Case Study 1: Systems, Academics, Leadership: Tension and Balance Background In a small city in Florida, there are two Modern Orthodox Day Schools and one community day school. There is one boy’s Yeshiva for families who are looking for a more yeshiva-like experience. This Modern Orthodox School, called Bernstein Hebrew Day School, has 95 students, grades k-6. The school is known for its warm and loving environment and for its Zionistic emphasis. They teach Ivrit B’Ivrit (Judaic Studies courses taught in Hebrew) and are committed to the Hebrew language portion of the curriculum. When the school first opened 15 years ago, there was great excitement that the community would have a school that has a Zionistic emphasis and many community members supported the school. Over the last 5 years, Bernstein’s enrollment has shrunk from 165 students to 95 students. The school runs the risk of losing more students due to the demographics at each grade level. “Experienced” teachers are frustrated with the behavior issues, and there is no cohesive, school wide behavior policy in place to ensure structure for learning. “The kids just aren’t like they used to be,” declared one teacher. “I never had trouble with behavior before, but that is all I spend my time on these days. They can’t learn the material the way they used to, I don’t know what else to try.” The school has worked hard to fill seats and has not used a clear admission criteria. If the parents wanted their kids in the school, they were accepted. The school has accepted an extraordinarily wide range of learners without training the teachers in how to meet those needs. The school has developed the reputation in the community for being the Day School for children with special needs. There is a perception that this has stunted the admissions process, as parents who might have been potential candidates for the school are choosing to look elsewhere. There are even parents who send their kids with diagnosed learning disabilities to Bernstein while the rest of their children learn at a different Yeshiva that is a better fit for the family. The Head of School, new to the field, is overwhelmed by meetings, parents and responsibilities that come with the job. Not understanding supervision and evaluation of teachers, the Head has the impossible job of bringing the teachers together to form policies that will help manage the behavior issues, and improve the teaching and learning in the classrooms. The teachers have never participated in a project like this before. They are used to ‘doing their own thing’ with the kids without consulting their colleagues. “We are all so different and we have our own styles, there is no way we could have one system that works for all of us,” one veteran remarks. Another was overheard sharing, “I have been teaching since before he was born. How could he tell me anything about teaching?” What is happening now Parents are pulling their children out of the school because they don’t feel their children are receiving the best education when the behavior/ learning abilities in the classroom are so diverse. Readiness levels among classmates cover the spectrum, and teachers spend more time implementing behavior management strategies than teaching. The teaching that does happen usually caters towards one group of students in the class.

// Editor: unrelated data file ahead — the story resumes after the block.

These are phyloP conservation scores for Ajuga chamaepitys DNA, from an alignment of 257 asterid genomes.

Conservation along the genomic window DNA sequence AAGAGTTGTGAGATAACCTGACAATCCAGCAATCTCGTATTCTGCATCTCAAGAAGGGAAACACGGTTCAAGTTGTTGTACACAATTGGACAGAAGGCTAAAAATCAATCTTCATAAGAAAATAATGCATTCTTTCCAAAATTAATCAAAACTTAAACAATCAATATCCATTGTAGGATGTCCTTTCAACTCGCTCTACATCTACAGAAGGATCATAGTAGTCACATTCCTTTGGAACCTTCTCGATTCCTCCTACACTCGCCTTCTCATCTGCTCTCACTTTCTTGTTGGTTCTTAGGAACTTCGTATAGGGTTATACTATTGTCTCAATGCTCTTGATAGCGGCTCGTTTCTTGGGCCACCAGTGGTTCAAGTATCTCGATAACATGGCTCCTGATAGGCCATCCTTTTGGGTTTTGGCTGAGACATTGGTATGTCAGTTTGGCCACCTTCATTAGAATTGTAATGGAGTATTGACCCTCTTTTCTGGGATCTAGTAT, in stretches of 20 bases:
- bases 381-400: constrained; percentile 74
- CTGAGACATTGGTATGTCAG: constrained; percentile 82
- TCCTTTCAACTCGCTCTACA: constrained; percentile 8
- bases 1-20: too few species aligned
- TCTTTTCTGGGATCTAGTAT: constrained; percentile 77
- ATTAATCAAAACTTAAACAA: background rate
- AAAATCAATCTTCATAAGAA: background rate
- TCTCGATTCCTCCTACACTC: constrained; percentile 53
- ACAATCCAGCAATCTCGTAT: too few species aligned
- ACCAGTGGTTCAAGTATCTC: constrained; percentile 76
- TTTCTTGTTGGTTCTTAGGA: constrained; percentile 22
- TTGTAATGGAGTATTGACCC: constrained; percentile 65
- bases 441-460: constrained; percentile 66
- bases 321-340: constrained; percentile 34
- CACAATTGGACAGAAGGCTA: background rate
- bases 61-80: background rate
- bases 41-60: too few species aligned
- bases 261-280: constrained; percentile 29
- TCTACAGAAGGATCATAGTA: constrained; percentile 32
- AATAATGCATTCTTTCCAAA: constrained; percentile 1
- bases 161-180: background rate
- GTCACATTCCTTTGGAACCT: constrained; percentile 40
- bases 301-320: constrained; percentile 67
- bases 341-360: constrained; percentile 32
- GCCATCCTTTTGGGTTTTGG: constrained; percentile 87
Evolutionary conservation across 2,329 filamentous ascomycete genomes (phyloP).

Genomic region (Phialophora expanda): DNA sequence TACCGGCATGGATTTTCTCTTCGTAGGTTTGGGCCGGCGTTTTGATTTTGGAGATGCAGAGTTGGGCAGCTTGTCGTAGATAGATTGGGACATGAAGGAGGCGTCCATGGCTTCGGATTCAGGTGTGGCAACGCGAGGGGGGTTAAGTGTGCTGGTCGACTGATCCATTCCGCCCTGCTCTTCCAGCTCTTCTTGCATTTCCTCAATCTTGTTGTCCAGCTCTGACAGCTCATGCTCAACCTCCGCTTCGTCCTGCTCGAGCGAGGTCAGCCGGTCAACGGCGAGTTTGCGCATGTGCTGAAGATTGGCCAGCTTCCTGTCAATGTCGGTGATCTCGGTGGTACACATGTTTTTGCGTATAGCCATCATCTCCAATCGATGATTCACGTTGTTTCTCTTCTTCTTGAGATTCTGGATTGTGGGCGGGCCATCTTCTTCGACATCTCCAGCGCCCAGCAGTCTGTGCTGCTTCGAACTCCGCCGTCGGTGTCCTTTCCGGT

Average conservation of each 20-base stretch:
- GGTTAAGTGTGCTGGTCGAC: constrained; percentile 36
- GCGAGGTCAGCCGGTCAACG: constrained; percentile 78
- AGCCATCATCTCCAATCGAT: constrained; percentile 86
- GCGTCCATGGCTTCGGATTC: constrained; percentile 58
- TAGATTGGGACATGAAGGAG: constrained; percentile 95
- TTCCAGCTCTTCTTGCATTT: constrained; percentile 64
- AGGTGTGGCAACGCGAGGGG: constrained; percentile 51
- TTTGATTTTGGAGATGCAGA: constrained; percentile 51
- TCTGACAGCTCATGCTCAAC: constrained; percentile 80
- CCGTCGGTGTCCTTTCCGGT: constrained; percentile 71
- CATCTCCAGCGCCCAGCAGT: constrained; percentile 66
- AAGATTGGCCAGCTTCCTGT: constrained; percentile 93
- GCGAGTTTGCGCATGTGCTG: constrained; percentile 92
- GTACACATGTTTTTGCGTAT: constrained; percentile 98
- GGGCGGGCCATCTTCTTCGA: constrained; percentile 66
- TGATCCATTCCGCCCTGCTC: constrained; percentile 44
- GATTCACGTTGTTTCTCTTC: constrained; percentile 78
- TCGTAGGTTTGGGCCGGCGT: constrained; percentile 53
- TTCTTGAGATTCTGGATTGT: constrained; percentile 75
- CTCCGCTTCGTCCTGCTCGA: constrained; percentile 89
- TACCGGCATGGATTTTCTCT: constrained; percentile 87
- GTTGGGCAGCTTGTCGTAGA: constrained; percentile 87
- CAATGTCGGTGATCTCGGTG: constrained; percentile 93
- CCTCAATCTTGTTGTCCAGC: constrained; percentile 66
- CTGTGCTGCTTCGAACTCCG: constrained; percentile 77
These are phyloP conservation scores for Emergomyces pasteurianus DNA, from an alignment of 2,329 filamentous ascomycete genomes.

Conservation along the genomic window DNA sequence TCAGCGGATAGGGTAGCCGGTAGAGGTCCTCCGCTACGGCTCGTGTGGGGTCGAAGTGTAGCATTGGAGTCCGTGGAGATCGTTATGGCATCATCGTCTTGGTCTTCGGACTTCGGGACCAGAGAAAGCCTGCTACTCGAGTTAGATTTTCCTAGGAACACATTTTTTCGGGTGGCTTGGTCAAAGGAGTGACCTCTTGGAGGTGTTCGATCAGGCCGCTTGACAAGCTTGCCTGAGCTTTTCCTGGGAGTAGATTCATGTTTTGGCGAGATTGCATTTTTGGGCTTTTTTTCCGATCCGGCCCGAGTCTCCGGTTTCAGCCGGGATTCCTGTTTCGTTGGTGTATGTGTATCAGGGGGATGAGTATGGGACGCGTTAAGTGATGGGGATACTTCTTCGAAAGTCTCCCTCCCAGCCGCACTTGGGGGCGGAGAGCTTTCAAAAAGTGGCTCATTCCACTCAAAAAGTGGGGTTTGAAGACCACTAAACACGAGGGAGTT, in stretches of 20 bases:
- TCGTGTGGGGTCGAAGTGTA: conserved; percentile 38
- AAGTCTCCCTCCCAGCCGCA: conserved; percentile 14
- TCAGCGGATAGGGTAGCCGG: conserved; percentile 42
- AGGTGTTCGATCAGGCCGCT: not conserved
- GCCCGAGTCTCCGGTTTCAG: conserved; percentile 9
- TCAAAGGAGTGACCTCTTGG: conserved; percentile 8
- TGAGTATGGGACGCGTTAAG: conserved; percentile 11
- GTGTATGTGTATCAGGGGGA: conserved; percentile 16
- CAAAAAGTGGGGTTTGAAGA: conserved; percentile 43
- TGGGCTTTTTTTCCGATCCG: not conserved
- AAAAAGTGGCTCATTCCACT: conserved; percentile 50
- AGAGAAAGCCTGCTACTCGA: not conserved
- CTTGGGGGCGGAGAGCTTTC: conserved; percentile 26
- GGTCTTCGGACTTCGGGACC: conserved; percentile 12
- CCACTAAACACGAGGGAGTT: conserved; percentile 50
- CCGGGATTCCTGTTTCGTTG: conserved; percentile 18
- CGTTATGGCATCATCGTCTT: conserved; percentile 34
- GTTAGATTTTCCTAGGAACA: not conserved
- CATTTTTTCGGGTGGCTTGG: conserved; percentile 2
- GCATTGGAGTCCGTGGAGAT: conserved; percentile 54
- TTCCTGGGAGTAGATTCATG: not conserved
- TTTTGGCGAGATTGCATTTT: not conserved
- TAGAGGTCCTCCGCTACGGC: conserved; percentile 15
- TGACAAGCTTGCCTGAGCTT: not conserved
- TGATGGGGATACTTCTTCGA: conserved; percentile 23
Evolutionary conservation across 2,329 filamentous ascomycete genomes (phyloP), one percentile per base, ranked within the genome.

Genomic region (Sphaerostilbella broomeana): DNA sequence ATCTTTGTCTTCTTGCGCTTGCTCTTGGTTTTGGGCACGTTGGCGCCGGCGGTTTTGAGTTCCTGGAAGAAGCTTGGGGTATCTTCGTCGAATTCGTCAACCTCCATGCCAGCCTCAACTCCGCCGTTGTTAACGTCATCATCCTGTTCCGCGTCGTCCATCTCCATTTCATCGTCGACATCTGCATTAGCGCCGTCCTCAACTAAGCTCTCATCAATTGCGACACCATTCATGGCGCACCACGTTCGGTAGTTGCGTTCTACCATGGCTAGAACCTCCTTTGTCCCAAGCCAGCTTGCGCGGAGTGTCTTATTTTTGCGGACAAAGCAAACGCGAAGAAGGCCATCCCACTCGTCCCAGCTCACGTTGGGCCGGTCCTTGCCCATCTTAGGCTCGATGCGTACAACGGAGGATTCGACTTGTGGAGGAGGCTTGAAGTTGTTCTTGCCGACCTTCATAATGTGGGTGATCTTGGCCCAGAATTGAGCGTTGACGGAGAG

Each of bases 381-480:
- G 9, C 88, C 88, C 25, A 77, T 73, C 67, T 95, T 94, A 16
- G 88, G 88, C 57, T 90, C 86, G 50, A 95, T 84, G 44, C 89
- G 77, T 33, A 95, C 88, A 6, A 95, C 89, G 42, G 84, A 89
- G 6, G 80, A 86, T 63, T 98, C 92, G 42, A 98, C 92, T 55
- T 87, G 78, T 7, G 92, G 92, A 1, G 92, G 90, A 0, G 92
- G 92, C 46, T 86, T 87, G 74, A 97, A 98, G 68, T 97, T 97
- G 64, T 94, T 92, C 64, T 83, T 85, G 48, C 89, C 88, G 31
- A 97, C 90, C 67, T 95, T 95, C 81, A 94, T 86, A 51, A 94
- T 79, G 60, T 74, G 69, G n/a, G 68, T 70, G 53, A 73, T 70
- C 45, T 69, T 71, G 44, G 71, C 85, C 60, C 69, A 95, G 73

Although the teachers seem to understand the concept of differentiation, there is no evidence of what this looks like in a classroom. In addition, there is no process of educating parents about pedagogy that meets the needs of diverse learners in one classroom. Low enrollment has caused the school to decrease the size of the faculty and the administration. There is one head of school and he has no support system or time to learn about leadership in a school. He recognizes that not all students enrolled in the school belong there. His background in special needs has helped him counsel some families to a school better equipped to meet the needs of their children. However, because of the lack of administrative staff and high teacher turnover, he has very little time to focus on curriculum development, professional development and teaching and learning in his school. The HOS has an infectious personality. Kids come in for rewards all day - and his smile is the reward. He has a reputation among the faculty to have an open door policy, and both faculty and parents take advantage of this policy. Faculty freely send children who are acting up to the Head of School for a magic solution. There is a constant stream of children in and out of the Head of School’s office with little follow through in the classroom. Parents Many parents feel they are paying tuition for a product. They are aware of the other choices available in the community and use this to maneuver themselves into his office and make demands on behalf of their children. Being new to the community and the field, he has a hard time saying no and has found himself making choices that he later regrets. In one instance, Jeffrey Tannenbaum, a parent with two children in the school, came into his office without an appointment but with a definite agenda of complaining about his children’s teachers. The Head allowed Mr. Tannenbaum to come in and spend the next hour ranting. The Head of School listened, and tried to let Mr. Tannenbaum feel he had been heard. This “chance” meeting has become an every day meeting. The Head does not know how to stop the parent from coming in and there isn’t a dean of students or counselor to handle this parent. Mr. Tannenbaum insists that his children aren’t being challenged and they are far above grade level. He doesn’t think his son’s teacher has the capacity to meet the needs of his child and is insistent that the Head of School do something about the situation. He brings in his child’s homework, email communication from the teacher, and usually a quote or two from “other parents in the class.” The Head of School has thought a lot about what Mr. Tannenbaum is saying and knows that there is some truth to his complaints but he spends his time trying to retain the students he has. In the Classrooms The Head is being pulled in all directions to meet everyone’s needs and this task is leaving him frustrated and unhappy. He is committed to the success of Bernstein. He is committed to the students. He is controlled by the parent body and by an inflexible group of teachers who lack basic pedagogy training. Let’s enter a typical classroom at Bernstein: There are 15 children in 1st grade. Mrs. Simons, the teacher, has spent all three years of her teaching career at Bernstein. She graduated from a small college and did her student teaching in a 5th grade classroom. Mrs. Simons is very committed to her students whom she adores and thinks of as her children. At Bernstein, she was given the Common Core Standards but is not sure how to translate them into lesson plans in the classroom. She has 4 students who read above grade level, 3 students who read at grade level, 5 students who are struggling but getting there, and 3 5